New data released by the Renewable Energy Association has revealed current energy storage capacity operating in the UK now stands at over 3.2GW.

The REA research found there are 35 standalone grid-connected projects operating as of August 2016, spanning technologies from lithium-ion batteries to pumped hydro systems.

At least 453 MW of energy storage capacity has also been announced as being under construction or being commissioned, in addition to the 200 MW of “enhanced frequency response” storage that was contracted by the National Grid in September.

The REA said that analysts who work in association with the industry point to the 1.2 GW of extra capacity that bid into the “Enhanced Frequency Response” auction but did not win a contract as a clear indication that the storage industry has matured quickly and is ready to deliver. These extra projects will have demonstrated that they are ready to deploy and will have secured planning permission and grid connection capacity.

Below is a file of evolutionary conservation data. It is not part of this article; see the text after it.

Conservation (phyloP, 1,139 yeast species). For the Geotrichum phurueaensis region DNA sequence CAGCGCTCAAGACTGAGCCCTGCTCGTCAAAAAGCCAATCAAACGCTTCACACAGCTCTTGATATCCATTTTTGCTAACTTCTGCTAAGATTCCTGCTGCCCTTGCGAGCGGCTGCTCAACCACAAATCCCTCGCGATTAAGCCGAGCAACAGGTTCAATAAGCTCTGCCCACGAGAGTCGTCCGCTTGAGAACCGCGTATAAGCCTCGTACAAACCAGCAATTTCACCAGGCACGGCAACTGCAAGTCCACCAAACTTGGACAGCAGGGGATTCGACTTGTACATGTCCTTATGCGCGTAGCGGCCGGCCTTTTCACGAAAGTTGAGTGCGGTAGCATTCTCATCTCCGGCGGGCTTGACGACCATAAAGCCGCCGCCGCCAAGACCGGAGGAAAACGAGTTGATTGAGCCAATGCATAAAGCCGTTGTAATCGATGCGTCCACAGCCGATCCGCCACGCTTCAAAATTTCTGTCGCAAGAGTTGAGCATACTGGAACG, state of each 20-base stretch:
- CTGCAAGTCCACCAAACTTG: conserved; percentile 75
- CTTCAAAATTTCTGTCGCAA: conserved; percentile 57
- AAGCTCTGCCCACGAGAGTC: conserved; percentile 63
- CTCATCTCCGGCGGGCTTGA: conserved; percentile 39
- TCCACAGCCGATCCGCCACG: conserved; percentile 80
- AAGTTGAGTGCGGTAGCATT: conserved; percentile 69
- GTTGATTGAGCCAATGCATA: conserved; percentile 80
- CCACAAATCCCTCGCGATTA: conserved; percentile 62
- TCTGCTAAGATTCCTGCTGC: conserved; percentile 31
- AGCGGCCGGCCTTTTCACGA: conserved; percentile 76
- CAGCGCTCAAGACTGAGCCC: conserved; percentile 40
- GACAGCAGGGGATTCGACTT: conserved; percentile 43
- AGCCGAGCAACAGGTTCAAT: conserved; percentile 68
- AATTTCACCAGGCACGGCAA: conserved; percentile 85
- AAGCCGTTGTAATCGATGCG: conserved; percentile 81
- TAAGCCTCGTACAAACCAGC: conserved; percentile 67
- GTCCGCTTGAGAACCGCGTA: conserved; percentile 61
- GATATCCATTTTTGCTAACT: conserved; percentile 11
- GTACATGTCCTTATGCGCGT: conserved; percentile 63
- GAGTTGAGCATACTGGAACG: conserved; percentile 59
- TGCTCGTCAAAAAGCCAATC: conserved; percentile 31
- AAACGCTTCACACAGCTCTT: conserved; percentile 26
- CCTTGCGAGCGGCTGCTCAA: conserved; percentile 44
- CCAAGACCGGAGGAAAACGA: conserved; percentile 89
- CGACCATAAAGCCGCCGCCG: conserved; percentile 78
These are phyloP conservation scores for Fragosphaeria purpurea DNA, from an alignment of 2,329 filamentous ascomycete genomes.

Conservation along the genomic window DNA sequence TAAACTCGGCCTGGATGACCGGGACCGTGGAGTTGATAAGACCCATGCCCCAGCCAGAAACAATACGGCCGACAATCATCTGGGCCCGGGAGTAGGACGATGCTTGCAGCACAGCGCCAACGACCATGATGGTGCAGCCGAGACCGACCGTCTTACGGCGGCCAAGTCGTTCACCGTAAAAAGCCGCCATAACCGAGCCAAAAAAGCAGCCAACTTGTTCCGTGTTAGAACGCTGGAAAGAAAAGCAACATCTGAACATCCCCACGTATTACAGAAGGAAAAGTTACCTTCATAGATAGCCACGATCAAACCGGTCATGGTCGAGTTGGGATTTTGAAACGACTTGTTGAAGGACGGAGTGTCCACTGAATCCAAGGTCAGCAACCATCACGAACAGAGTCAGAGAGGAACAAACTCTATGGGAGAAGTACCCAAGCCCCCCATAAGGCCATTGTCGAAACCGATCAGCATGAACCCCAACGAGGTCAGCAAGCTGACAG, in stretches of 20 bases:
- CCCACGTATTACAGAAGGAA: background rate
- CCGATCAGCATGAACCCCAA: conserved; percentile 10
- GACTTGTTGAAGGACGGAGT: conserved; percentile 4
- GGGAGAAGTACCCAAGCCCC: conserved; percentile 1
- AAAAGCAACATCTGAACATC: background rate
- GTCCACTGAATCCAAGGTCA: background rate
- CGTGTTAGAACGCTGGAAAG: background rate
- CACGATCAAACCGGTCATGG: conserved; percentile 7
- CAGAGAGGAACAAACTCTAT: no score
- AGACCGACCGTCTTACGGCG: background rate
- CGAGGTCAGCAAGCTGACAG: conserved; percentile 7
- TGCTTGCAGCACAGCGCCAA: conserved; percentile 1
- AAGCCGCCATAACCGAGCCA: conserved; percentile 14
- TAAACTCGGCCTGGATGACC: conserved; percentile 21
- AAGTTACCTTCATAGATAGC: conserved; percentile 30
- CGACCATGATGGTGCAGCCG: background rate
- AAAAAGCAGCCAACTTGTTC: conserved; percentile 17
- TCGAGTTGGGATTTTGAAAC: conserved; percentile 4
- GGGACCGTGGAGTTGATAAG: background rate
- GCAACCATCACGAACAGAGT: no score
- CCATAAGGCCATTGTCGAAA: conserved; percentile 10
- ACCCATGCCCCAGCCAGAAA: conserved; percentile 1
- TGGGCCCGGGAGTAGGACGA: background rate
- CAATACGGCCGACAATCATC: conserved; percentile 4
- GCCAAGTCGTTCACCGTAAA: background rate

Storage a ‘critical technology’

Anecdotal reports also indicate that there has now been double-digit GW worth of applications for storage to the distribution network, but this will not all be built out and may not have planning and grid permission. To unlock this potential market the REA has flagged a number of improvements needed to the policy framework.

James Court, Head of Policy & External Affairs at the Renewable Energy Association said:

“Storage is already a reality for the UK and right now there’s an opportunity to cement us as a global centre for investment, deployment, and research. Many technologies have advanced quickly and are now commercial, as such the storage industry is not seeking a direct subsidy.

Storage is a critical technology for the decentralisation of the UK’s energy system and will support long-term renewables deployment. Policy is the single greatest barrier to the industry’s growth and reform is needed.”

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